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Hot Air

Meeting Canada's Climate Change Challenge

by (author) Jeffrey Simpson, Mark Jaccard & Nic Rivers

Publisher
McClelland & Stewart
Initial publish date
Aug 2008
Category
Environmental Science, Global Warming & Climate Change, General
  • Paperback / softback

    ISBN
    9780771080975
    Publish Date
    Aug 2008
    List Price
    $18.99

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Description

Here’s a clear, believable book for Canadians concerned about our situation — and it offers a solution.

It’s a brilliant mix. To “Canada’s best mind on the environment,” Mark Jaccard, who won the 2006 Donner Prize for an academic book in this area, you add Nic Rivers, a researcher who works with him at Simon Fraser University. Then you add Jeffrey Simpson, the highly respected Globe and Mail columnist, to punch the message home in a clear, hard-hitting way. The result is a unique book.

Most other books on energy and climate change are: (a) terrifying or (b) academic or (c) quirky, advocating a single, neat solution like solar or wind power.

This book is different. It starts with an alarming description of the climate threat to our country. Then it shifts to an alarming description of how Canadians have been betrayed by their politicians (“We’re working on it!”), their industrialists (“Things aren’t that bad, really, and voluntary guidelines will be good enough.”), and even their environmentalists (“Energy efficiency can be profitable, and people can change their lifestyles!”) All of this, of course, reinforces the myths that forceful policies are not needed.

Hot Air then lays out in convincing and easily understandable terms the few simple policies that Canada must adopt right away in order to significantly reduce greenhouse gas emissions over the next few decades. It even shows how these policies can be designed to have minimal negative effects.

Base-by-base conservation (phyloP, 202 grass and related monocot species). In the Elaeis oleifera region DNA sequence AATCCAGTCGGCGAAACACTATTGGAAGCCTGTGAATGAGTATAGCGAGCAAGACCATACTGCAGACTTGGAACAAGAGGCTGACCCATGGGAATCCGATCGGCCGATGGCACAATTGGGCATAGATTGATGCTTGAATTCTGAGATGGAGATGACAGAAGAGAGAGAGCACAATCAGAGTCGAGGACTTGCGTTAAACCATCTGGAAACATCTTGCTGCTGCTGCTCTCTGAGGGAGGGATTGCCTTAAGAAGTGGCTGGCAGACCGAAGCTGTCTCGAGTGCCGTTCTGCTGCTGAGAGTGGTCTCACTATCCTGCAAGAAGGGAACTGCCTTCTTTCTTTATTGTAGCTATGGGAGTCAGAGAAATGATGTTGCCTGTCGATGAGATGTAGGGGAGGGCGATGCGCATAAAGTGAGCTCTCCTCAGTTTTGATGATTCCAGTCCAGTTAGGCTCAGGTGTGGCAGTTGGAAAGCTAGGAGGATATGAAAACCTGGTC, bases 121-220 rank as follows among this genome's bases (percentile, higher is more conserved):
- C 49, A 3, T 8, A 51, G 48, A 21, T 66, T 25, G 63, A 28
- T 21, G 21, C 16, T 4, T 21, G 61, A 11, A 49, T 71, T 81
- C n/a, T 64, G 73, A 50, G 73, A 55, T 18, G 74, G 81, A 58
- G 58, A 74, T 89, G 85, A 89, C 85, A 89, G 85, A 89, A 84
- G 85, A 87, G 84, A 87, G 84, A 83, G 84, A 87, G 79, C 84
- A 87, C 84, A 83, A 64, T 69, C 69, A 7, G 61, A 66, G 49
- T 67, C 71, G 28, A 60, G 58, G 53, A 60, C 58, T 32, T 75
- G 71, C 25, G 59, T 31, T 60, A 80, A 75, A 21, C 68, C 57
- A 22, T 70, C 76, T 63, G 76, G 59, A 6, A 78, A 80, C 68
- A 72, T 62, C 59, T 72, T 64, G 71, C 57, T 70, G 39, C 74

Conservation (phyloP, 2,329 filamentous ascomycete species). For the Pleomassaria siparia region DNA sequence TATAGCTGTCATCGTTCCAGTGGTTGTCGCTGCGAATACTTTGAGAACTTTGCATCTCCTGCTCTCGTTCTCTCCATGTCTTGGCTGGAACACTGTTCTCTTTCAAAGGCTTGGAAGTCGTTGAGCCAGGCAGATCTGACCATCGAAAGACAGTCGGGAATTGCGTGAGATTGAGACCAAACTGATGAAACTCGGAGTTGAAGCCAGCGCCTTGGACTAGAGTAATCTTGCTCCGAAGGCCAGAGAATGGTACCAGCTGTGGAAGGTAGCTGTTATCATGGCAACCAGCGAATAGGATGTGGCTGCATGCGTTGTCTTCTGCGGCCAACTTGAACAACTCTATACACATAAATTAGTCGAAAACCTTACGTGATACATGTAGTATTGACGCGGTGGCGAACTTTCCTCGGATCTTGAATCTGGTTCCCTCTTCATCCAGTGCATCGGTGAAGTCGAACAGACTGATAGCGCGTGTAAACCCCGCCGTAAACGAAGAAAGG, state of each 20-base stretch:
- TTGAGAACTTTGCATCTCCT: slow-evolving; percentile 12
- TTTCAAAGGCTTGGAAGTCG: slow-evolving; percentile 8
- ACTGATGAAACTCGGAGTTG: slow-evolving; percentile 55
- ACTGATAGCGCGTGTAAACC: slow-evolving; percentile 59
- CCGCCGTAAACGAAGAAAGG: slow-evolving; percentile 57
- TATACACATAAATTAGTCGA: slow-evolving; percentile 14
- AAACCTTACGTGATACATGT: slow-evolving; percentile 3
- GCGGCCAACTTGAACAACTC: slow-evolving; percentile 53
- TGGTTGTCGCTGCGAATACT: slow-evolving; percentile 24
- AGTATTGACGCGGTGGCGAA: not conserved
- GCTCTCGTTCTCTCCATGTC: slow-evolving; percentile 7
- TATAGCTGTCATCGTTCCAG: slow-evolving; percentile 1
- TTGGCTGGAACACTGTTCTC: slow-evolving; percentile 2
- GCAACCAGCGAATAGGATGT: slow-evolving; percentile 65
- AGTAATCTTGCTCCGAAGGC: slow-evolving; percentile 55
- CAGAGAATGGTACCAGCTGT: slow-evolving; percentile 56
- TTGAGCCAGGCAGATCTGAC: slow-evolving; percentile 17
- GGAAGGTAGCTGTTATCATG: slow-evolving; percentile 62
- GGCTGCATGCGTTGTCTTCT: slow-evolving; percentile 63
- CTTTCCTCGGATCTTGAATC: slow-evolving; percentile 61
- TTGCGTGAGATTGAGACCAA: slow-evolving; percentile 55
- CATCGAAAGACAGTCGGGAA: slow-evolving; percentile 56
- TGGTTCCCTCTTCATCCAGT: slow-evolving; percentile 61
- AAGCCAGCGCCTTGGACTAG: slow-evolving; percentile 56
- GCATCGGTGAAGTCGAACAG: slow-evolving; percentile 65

With evidence from other countries that are successfully addressing climate change, Hot Air shows why these are the only policies that will work — and why this is a matter of life and death for all of us.

About the authors

JEFFREY SIMPSON was born in the USA and moved to Canada as a child.Millions of Canadians read his highly respected national affairs column in The Globe and Mail and watch his commentary on CBC Television news.He is the author of three bestselling books, Faultlines, Spoils of Power and Discipline of Power, which won the Governor General's Award for Non-Fiction.He has won the National Magazine Award for political writing and the National Newspaper Award for column writing.In January 2000, he was appointed an Officer of the Order of Canada.Jeffrey Simpson lives in Ottawa.

Jeffrey Simpson's profile page

Mark Jaccard's profile page

Nic Rivers' profile page

Excerpt: Hot Air: Meeting Canada's Climate Change Challenge (by (author) Jeffrey Simpson, Mark Jaccard & Nic Rivers)

Chapter Seven
What We Should Do